Monstrous putt lifts Harrington to world No 8

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The Independent Online

Sixty-five feet, seven inches. That is not the length of the rope that Peter O'Malley and Phil Golding were consider throwing over their beams after seeing their chance of playing in next month's Open Championship disappear in the storms that stopped them getting back from Paris in time for yesterday's qualifiers, but the length of the extraordinary putt that has at last put a smile back on Padraig Harrington's face.

Sixty-five feet, seven inches. That is not the length of the rope that Peter O'Malley and Phil Golding were consider throwing over their beams after seeing their chance of playing in next month's Open Championship disappear in the storms that stopped them getting back from Paris in time for yesterday's qualifiers, but the length of the extraordinary putt that has at last put a smile back on Padraig Harrington's face.

After pegging back the runaway leader Jim Furyk at the Barclays Classic in New York late on Sunday, Harrington stood over a binocular-needing putt for eagle on the last green knowing that a birdie would take his Ryder Cup counterpart into a sudden death play-off.

But the 33-year-old had an even quicker death planned all of his very own with that monster of a hole-finder that spiralled his world ranking up to No 8 and sent the Dubliner into this week's European Open near his home city a supremely confident man.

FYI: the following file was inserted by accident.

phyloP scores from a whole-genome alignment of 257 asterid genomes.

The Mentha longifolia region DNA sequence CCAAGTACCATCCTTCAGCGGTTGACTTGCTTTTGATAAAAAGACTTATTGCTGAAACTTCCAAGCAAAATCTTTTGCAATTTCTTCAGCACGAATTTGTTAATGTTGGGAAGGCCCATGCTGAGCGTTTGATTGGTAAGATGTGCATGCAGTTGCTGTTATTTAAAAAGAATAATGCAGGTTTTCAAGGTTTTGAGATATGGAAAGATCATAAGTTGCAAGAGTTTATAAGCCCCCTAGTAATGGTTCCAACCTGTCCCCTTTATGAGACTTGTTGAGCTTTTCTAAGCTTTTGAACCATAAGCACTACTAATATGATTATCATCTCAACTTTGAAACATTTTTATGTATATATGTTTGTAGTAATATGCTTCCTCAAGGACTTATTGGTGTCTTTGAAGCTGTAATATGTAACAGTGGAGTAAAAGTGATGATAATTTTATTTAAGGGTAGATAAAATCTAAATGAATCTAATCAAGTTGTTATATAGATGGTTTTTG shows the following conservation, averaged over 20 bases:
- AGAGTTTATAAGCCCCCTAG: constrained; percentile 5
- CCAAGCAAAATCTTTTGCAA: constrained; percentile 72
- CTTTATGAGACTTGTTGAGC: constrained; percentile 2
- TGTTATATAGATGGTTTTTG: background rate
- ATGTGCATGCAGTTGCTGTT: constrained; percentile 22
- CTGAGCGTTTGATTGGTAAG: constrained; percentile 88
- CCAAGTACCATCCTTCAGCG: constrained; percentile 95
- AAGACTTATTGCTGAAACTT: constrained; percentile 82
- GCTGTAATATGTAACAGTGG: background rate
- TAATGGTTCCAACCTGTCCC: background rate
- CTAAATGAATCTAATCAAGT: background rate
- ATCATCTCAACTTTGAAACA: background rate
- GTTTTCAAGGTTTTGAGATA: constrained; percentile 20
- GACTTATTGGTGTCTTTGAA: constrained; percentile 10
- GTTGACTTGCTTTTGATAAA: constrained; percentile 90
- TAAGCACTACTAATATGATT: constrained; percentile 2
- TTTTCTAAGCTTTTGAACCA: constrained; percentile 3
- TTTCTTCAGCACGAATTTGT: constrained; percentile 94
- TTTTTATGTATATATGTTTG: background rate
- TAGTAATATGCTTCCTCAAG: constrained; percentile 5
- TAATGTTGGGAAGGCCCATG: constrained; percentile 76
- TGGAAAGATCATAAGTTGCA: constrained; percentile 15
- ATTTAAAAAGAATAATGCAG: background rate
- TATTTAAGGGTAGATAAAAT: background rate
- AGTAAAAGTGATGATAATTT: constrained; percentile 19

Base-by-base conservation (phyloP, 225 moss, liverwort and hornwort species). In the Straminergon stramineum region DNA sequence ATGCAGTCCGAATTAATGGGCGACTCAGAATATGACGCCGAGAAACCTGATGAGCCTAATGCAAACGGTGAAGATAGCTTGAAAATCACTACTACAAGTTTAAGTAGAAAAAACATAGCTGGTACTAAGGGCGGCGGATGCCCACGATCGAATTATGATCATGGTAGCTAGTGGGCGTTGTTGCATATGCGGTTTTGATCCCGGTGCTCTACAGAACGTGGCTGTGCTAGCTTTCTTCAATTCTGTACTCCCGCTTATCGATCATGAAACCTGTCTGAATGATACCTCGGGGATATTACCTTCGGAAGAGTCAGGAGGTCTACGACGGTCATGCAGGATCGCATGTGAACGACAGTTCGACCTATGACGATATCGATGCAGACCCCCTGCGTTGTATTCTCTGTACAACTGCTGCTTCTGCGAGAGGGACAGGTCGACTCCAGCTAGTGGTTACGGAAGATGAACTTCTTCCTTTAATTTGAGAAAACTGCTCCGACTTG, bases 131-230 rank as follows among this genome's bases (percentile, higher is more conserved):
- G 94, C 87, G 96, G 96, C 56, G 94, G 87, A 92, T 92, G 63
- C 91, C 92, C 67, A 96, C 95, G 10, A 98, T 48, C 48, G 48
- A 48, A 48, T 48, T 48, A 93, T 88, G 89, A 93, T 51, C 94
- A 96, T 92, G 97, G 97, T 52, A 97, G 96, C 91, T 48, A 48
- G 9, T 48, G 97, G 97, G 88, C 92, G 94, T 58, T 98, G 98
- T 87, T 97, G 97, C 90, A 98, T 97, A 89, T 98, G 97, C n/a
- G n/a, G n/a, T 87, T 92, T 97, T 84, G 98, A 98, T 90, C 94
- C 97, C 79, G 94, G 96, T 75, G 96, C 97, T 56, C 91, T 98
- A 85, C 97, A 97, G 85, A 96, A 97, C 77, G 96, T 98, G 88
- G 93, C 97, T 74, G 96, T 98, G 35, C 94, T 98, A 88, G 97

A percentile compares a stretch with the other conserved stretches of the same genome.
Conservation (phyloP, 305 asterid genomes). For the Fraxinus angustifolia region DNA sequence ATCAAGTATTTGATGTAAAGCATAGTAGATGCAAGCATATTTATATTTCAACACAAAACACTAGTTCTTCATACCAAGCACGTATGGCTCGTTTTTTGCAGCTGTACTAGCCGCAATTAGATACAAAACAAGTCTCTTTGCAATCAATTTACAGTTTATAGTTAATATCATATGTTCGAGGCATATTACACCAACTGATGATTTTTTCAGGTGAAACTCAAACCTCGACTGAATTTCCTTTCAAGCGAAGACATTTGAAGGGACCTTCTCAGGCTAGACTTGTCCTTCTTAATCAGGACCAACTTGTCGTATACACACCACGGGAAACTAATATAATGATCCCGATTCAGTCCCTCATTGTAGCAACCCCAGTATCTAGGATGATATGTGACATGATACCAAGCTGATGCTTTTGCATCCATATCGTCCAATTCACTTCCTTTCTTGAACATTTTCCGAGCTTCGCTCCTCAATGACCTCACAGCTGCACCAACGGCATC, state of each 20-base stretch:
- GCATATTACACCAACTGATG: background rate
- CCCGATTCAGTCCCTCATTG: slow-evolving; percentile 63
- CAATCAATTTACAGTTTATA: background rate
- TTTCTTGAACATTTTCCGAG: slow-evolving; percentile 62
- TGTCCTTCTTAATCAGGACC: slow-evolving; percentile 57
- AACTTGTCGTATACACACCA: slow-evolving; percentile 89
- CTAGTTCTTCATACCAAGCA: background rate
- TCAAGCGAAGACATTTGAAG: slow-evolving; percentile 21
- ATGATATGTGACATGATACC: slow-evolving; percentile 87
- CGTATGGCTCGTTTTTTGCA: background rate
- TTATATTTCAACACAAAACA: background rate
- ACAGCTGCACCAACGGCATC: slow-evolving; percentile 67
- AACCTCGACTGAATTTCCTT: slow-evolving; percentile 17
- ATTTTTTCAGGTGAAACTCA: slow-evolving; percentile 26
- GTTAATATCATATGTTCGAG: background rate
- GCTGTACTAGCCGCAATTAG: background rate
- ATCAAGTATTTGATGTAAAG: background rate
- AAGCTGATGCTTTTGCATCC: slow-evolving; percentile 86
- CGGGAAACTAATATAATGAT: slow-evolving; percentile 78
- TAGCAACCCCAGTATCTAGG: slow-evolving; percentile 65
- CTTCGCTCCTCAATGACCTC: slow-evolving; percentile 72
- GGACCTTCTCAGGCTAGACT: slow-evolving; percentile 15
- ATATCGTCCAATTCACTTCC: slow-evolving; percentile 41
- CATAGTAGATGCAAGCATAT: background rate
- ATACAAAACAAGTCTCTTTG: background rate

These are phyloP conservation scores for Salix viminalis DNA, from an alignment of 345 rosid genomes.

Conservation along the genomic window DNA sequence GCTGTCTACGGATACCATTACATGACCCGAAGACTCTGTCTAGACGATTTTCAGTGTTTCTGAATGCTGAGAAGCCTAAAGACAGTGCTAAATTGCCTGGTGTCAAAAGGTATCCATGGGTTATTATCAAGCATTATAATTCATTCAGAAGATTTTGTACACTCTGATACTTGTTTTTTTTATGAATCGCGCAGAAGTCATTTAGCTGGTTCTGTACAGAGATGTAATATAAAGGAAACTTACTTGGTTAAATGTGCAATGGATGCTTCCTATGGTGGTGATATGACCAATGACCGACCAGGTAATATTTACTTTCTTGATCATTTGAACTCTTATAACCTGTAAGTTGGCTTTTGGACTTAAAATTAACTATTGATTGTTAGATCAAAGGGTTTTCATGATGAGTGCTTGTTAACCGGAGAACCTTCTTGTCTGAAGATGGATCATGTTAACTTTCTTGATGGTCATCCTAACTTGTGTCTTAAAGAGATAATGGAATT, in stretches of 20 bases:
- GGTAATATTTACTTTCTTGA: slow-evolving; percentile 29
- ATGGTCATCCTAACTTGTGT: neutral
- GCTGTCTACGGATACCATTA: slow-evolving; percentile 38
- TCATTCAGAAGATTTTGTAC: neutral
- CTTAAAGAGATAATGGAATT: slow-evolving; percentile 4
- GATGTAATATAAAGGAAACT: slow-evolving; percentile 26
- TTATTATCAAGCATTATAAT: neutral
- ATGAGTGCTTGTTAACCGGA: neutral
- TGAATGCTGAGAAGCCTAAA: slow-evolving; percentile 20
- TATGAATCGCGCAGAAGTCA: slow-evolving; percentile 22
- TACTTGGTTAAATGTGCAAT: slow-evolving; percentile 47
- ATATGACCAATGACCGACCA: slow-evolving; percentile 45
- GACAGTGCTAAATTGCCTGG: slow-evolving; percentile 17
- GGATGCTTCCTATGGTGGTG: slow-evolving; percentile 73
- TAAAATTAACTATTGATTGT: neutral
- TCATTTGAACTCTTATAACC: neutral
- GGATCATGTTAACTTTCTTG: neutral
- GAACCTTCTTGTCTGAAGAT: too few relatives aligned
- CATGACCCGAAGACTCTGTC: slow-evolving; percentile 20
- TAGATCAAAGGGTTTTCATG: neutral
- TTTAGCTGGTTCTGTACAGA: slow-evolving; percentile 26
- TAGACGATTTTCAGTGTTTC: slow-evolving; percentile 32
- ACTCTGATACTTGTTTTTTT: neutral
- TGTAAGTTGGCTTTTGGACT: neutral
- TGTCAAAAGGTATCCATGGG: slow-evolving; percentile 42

"I was trying to two-putt, but once it rolled over the tier I had my hand in the air," he said. "I had not experienced that before. And it was very nice."

There were a million reasons why - dollars, mainly - although his second PGA Tour title in a year that has been blighted by his father's continuing battle with cancer made it all the nicer.

"Dad's thrilled," he said. "Two days after my last win [the Honda Classic in March] we found out that the disease had come back. I'm sure he's glad he hung around this long. He was given a couple of weeks back in March."

Which put Golding and O'Malley's problems into some sort of perspective, as it did Annika Sorenstam's "failure" to win the Grand Slam after Birdie Kim won the US Women's Open in Colorado, with the indomitable Swede back in a tie for 23rd.

With 120 due to be fighting it out for the 14 St Andrews spots on offer, the organisers of yesterday's 36-hole event at Sunningdale put the tee-times back two hours after the weather that wreaked havoc at last week's French Open threw so many of their competitors' travel plans into disarray. But this still was not long enough for the Englishman and Australian.

"So much for the glamorous life of a tour pro," said Golding, trapped at Charles De Gaulle Airport . "It's obviously disappointing - Michael Campbell came through qualifying to win the US Open two weeks ago, so you never know."

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